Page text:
Should I Freeze My Credit?

Should I Freeze My Credit

There have been many questions about security freezes, and daily, millions of Americans fall victim to breaches of secure data. Many people may wonder what they should do about it and the pros and cons of freezing their credit. So, in this article, we’re going to discuss security freezes and answer the question: should I freeze my credit?

Should You Freeze Your Credit?

Freezing your credit has apparent protection should someone try to access your credit. Formerly security freezes were only available on a state-by-state basis, but it’s now available countrywide under the Federal Fair Credit Reporting Act, and everybody can use it. Also, having a credit freeze is reasonable, and in most states, the credit freeze will not go away until you lift it, and the price varies by state. 

Freeze Your Credit

What is a Security Freeze?

A security freeze is an option that every consumer has where a halt can be placed on all their credit inquiries. Security freezes are also designed to prevent new credit loans or services from being opened in someone’s name without their consent. 

How Does a Security Freeze Work?

Security freezes give the consumer the keys to unlock their credit report. The good thing about the security freeze is that only the consumer or designated persons can look at that report. For example, some companies would want to evaluate you for insurance, credit, or pre-screening for credit; they wouldn’t be able to look at this report unless you give access.  

It works by contacting a credit reporting agency and telling them to place a security freeze on your credit report, and then they will issue you a PIN. Then you can use that personal identification number to access the report yourself or use it to give access to companies that are trying to evaluate you. 

Security Freeze

How to place a security freeze on your report with each of the three major credit bureaus (Equifax, Experian, and TransUnion) 

As we mentioned earlier, freezing your credit report is one way to guard against identity theft. There are various ways you can do so using the credit bureaus like Equifax, Experian, and TransUnion by sending a letter, phone call, or online. But we’re going to go through a step-by-step process of how to do so online. 

Experian

Step 1 – Visit their website

Step 2 – Select from various options what you would like to do. For example, add a security freeze, Remove or lift a security freeze, retrieve your PIN or Grant a creditor one-time access to your credit file.

Step 3 – Click on: Add a security freeze.

Step 4 – You will have two options as to whose file you would like to freeze. (Freeze my credit or freeze a protect: minor/ incapacitated consumer’s file)

Step 5 – After selecting: Freeze my credit, enter your necessary information and click submit.

Step 6 – Answer some security questions and click submit.

Step 7 – After you’ve answered all of the questions. Your security freeze with Experian should be successfully added.

TransUnion

Step 1 – Visit their website.

Step 2 – Select from various options what you would like to do. For example, freeze my credit, unfreeze my credit, or freeze a loved one’s credit. 

Step 3 – Click on: Add a security freeze.

Step 4 – Add your personal information after selecting add freeze and click continue.

Step 5 – Create an account with TransUnion and click continue.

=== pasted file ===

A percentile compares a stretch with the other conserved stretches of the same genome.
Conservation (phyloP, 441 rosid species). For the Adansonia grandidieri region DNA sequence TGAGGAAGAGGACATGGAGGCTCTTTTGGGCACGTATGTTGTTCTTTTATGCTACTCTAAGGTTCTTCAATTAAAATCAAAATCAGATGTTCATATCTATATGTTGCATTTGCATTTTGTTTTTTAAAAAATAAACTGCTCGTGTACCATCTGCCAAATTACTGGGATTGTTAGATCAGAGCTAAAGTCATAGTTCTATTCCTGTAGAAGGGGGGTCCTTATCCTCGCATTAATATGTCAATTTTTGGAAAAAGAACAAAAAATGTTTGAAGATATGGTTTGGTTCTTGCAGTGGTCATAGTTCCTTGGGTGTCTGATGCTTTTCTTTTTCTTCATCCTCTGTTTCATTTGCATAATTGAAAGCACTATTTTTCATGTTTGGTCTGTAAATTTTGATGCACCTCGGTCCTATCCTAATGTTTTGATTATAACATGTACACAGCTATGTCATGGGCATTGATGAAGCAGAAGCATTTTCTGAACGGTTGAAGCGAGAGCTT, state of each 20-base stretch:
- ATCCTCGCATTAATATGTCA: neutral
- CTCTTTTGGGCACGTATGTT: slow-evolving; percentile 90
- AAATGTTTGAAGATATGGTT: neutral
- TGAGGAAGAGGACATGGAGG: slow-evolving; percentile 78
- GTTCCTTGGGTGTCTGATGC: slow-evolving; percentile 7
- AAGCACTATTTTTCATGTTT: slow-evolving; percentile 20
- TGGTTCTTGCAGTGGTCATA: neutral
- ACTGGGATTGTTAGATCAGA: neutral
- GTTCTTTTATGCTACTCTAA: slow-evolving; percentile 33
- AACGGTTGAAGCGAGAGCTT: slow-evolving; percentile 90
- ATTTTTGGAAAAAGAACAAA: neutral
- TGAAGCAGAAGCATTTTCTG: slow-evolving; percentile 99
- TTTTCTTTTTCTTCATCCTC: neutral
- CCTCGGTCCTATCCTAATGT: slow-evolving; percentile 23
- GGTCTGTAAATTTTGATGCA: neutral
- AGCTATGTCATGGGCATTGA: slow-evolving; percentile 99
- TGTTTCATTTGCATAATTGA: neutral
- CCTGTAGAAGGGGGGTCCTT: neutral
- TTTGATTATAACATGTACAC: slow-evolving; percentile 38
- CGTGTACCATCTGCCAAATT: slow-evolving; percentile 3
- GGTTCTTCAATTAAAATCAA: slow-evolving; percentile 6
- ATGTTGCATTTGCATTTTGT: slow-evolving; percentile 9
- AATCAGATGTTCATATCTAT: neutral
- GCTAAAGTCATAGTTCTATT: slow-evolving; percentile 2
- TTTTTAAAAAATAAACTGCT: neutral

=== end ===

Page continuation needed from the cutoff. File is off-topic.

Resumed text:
Step 6 – Verify your identity.

Step 7 – Your security freeze with TransUnion should be successfully added.

Equifax

Step 1 – Visit their website.

Step 2 –  Select from various options what you would like to do. For example, get started with a freeze or manage a freeze.

Step 3 – Click on: Get started with a freeze.

Step 4 – Enter your personal information and click continue.

Step 5 – Create an account and click continue.

Step 6 – You will then receive a prompt to verify your identity with a code. 

Step 7 – Your security freeze with Equifax should be successfully added.

To get more information on how to freeze your credit, you can also visit the FTC’s website

a security freeze on your report

The pros and cons of freezing your credit

There are a few pros and cons of freezing your credit. Let’s take a look at a few.

Pros:

  • Freezing your credit is a great first line of defense to preventing identity theft, which can affect your credit.
  • Setting up a credit freeze is free, and you can disallow them whenever you’re ready.
  • To open up new credit on your account, you need to unfreeze your credit to have a final authorization. 
  • To freeze your credit, it is as easy as visiting the three credit rating websites and request to do so. 
  • It doesn’t take much time to freeze your credit when doing it online.

Cons:

  • There are tons of fees associated with freezing your report and thawing it. 
  • Although a credit freeze protects a criminal from opening accounts, they could steal your identity by using hacked information to file a fraudulent tax return, apply for government benefits, obtain medical services, and so on, for which a credit report is not needed. 
  • After a credit freeze is done, the thaw may not happen immediately. 

When should I consider freezing my credit report?

You should consider freezing your credit report right now because identity theft is serious. Identity thieves who don’t have access to your pin who are maybe out there trying to apply for credit in your name would not give companies that are trying to evaluate you any access to your report. Only you have your PIN, and the credit reporting agencies can’t give out your report without your pin.

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